Israeli prime minister Benjamin Netanyahu’s chances of retaining power appear uncertain as results from the country’s fourth election in two years offer few realistic ways for the five time premier to form a coalition.
As results trickled in on Wednesday, Netanyahu has only one path to a governing coalition — an unlikely alliance that would require a rightwing bloc, with openly anti-Arab members, to sit in partnership with an Islamist party. His rivals, who ran without a candidate in a disorderly camp committed to ousting Netanyahu, would also struggle to form a ruling coalition.
That leaves Israelis facing months of fractious coalition talks and a possible fifth election to break the stalemate that has been the hallmark of the country’s politics for the past two years. Final results are expected this weekend. If nobody succeeds in forming a government in the coming months the country will go to the polls again.
With 90 per cent of the vote counted, Netanyahu’s Likud has a commanding lead over its biggest rival, the Yesh Atid (There is A Future) party. But his bloc of rightwing parties is two seats short of a majority in the 120-seat Knesset, even if he succeeds in enticing a former ally, former defence minister Naftali Bennett, into joining him.
That has left Mansour Abbas, a 46-year-old dentist from Israel’s Arab-dominated north, with five seats in parliament and hundreds of missed calls on his mobile phone, as the unlikely kingmaker in an election defined by a single issue, the future of Netanyahu’s political career.
The impasse presents the Jewish state’s Zionist leadership with a historically fraught choice: risk another round of elections or work out a deal with an Islamist party dedicated to protecting conservative Muslim lifestyles.
Netanyahu is now trapped by a political paradigm he himself created, said Yohanan Plesner, a former lawmaker, citing the premier’s vilification of Yitzhak Rabin’s 1992 minority government, which counted on an Arab party for support, as traitorous to the Zionist cause. In later elections, Netanyahu described some Arab-Israeli leaders as supporters of terrorism.
“That the parties that represented the Arab vote were not considered legitimate partners for building a coalition is part of Netanyahu’s 'achievement’,” said Plesner, now president of the Israel Democracy Institute. “Netanyahu continued from [the Rabin government] on with a very clear strategy of delegitimising the Arab minority.”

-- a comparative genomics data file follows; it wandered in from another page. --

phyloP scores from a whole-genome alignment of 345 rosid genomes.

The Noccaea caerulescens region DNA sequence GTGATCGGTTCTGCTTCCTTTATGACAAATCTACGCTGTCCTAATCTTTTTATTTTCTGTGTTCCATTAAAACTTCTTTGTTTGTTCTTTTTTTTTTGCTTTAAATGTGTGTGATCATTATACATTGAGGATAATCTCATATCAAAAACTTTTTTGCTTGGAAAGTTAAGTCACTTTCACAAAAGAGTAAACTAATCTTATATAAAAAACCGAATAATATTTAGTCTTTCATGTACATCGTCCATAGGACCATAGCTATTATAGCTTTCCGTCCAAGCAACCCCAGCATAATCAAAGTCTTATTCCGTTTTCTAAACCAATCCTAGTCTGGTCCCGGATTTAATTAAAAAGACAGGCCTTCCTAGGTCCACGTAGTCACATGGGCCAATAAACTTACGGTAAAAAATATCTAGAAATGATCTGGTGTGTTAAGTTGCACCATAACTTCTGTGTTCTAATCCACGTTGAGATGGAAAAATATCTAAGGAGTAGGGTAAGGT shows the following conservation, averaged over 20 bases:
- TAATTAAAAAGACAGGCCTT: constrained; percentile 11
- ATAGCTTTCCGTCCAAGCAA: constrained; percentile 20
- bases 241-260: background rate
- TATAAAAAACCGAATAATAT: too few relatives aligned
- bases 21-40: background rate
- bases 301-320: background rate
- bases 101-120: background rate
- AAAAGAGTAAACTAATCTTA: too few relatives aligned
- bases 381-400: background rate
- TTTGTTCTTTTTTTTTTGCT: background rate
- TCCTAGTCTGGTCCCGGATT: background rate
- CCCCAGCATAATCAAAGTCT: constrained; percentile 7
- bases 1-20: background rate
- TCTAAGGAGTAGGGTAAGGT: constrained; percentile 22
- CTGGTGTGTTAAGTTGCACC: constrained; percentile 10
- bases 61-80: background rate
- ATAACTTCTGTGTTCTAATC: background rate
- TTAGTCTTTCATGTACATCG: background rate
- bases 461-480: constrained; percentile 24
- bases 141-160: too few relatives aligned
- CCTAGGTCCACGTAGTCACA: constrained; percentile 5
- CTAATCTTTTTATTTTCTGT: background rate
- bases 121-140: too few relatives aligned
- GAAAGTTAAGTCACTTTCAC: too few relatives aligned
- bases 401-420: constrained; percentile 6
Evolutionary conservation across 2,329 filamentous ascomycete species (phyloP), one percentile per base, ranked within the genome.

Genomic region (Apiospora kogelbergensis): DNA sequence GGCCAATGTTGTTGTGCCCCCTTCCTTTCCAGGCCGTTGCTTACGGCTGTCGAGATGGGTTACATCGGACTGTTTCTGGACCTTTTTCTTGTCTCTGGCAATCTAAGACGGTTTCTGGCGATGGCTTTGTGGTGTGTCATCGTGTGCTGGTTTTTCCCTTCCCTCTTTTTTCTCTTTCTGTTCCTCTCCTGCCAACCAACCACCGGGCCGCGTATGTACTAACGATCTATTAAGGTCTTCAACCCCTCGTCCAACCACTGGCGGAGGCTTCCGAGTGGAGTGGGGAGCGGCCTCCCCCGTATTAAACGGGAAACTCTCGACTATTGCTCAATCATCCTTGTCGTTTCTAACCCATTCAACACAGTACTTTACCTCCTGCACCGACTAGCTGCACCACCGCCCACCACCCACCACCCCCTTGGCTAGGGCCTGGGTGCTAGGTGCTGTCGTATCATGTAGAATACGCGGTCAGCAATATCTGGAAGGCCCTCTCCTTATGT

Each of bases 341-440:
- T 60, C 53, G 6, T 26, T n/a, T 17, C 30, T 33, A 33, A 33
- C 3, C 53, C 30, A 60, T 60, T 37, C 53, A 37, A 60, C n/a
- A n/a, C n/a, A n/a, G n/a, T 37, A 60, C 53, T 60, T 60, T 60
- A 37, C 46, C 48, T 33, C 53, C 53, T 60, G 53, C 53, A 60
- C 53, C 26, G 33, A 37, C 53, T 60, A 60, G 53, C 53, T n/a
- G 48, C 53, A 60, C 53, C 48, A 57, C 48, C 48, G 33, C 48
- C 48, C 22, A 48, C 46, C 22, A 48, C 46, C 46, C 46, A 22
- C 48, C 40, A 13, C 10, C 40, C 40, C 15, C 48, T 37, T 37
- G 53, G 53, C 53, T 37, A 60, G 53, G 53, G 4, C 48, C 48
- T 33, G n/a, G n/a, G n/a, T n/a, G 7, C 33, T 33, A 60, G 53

The prime minister campaigned on his success in re-opening Israel’s economy on the back of the world’s most aggressive coronavirus vaccination drive. His rivals, which included defectors from Likud and a constellation of leftwing groups, used Netanyahu’s ongoing corruption trial to make a case for his removal. Indicted last year for bribery, fraud and breach of trust, he has dismissed the charges as politically motivated.
Abbas’s Ra’am party, which has not declared support for Netanyahu or his rivals, gambled that staying above this fray would bring it outsize influence in coalition talks. Abbas has already signalled that his party is open to all options, including supporting a minority government from outside a coalition. “We have to be very careful, but we also need to wait. This is a big responsibility,” Ra’am leader Abbas told Anas radio in Nazareth on Wednesday.
For his part, the premier stopped short of declaring outright victory but said just before 3am on Wednesday morning that “we achieved something huge tonight, we’ve led the Likud to become the largest party in Israel, by a very large margin”. He also vowed to avoid a fifth election even as four elections have shown voters who want to oust him evenly balanced by those who backed him for a record sixth premiership.
It remained equally unclear if the committed anti-Netanyahu parties would be able to muster a coalition — their camp includes a six-member rightwing party of former Likud leaders who have been openly averse to a government that includes any Arab parties.
“As of this moment, Netanyahu does not have 61 seats,” said Yair Lapid, the leader of Yesh Atid. He added that he had already started talks within the bloc. “We will do everything possible to establish a sane government in the state of Israel.”
Benny Gantz, the wartime general who challenged Netanyahu in three previous elections, was punished by voters who felt betrayed by his decision last year to join a coalition government as defence minister, with Netanyahu as premier. The results showed his Blue and White party winning fewer than seven or eight seats.
The Joint List of Arab parties, which originally counted Ra’am in its ranks, split up when Abbas broke away from its policy of staunch opposition to Netanyahu. The rest of the List received fewer than eight seats, down from 15 in the last election. Abbas hinted that List could get back together, further strengthening his hand in coalition talks.
“The door is still open to the Joint List,” he told the radio station. “We are not enemies.” The Ra’am party seeks protection for conservative Muslim lifestyles, and more support for social services, healthcare and crime prevention in Israel’s Arab-dominated north.